-Dr. Avinash Dadhich
Principal & Dean, IFIM Law School
-Dr. Aisha Ahmed Sharfi
Assistant Professor, IFIM Law School
Every Indian citizen has the right to a speedy trial as provided by the Indian Constitution. The right to a speedy trial ensures that the state brings a person to trial within certain time limits. Unlike the American Constitution, the Indian Constitution does not provide for the right to speedy trial. However, Indian Supreme Court has read the right of speedy public trial in Article 21 of the Constitution. While interpreting Article 21 in Hussainara Khatoon & others v. Home Secretary, Bihar the apex court held that even though, the Indian Constitution does not specifically enumerate speedy trial as a fundamental right, it is implicit in the content of Article 21.
One of the reasons right to a speedy trial is recognized is to prevent an accused from being held in custody for a long time, especially in cases where accused is eventually found innocent. It is more so hard in case, where one is denied bail or cannot afford bail. Speedy trial also protects integrity of evidence since the longer the trial period, changes of incarceration of evidence increases.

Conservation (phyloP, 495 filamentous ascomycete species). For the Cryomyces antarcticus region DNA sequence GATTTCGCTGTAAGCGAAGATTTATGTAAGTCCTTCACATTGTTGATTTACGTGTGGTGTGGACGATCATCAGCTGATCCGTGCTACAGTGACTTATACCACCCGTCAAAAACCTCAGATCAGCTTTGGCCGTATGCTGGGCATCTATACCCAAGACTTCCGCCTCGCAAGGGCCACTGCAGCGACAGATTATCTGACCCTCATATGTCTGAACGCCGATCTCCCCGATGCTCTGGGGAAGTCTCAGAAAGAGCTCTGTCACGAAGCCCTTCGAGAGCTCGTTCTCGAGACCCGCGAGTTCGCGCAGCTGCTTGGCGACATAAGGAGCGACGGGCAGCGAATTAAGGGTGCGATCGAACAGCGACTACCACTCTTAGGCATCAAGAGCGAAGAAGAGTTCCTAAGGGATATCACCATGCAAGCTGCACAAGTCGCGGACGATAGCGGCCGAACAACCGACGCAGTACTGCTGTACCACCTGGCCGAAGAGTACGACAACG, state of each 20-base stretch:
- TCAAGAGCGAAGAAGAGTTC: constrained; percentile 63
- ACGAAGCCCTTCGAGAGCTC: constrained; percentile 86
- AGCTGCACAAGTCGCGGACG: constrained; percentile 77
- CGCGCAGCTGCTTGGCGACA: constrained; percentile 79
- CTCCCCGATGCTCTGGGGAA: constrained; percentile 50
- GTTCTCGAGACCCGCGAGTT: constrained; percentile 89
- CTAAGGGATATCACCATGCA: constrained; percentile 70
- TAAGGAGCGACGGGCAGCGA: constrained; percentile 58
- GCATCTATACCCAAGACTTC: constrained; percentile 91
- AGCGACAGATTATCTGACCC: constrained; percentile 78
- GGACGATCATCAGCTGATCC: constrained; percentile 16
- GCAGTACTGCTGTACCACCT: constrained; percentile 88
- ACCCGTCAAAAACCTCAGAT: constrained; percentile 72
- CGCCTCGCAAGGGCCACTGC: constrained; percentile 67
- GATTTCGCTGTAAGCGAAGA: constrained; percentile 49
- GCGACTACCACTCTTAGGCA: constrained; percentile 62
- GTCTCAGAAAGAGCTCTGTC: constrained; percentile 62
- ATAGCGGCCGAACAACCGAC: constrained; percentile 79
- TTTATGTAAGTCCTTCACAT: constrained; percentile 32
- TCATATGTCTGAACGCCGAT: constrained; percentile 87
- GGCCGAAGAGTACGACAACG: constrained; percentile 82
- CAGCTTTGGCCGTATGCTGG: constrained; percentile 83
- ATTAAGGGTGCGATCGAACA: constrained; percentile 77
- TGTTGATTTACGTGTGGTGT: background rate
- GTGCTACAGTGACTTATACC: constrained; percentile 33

Reasons for the long delay in disposal of cases include the backlog in filling up the vacancies in the High Courts and the District Courts; increase in awareness of rights and insufficient number of courts. The government also adds up to the burden being the largest litigator, making up half of the cases under litigation. Long judicial holidays and incessant use of appeals also do not help.
Though Supreme Court has repeatedly highlighted and mentioned the Hussainara ratio, the truth is, the real application of the principle is wanting. We have also not been able to indicate any closeness towards putting any time limit for completion of trial. A move towards insertion of a constitutional provision for right to speedy trial with mandatory time-limit in central and state laws, both civil and criminal is the need of the hour.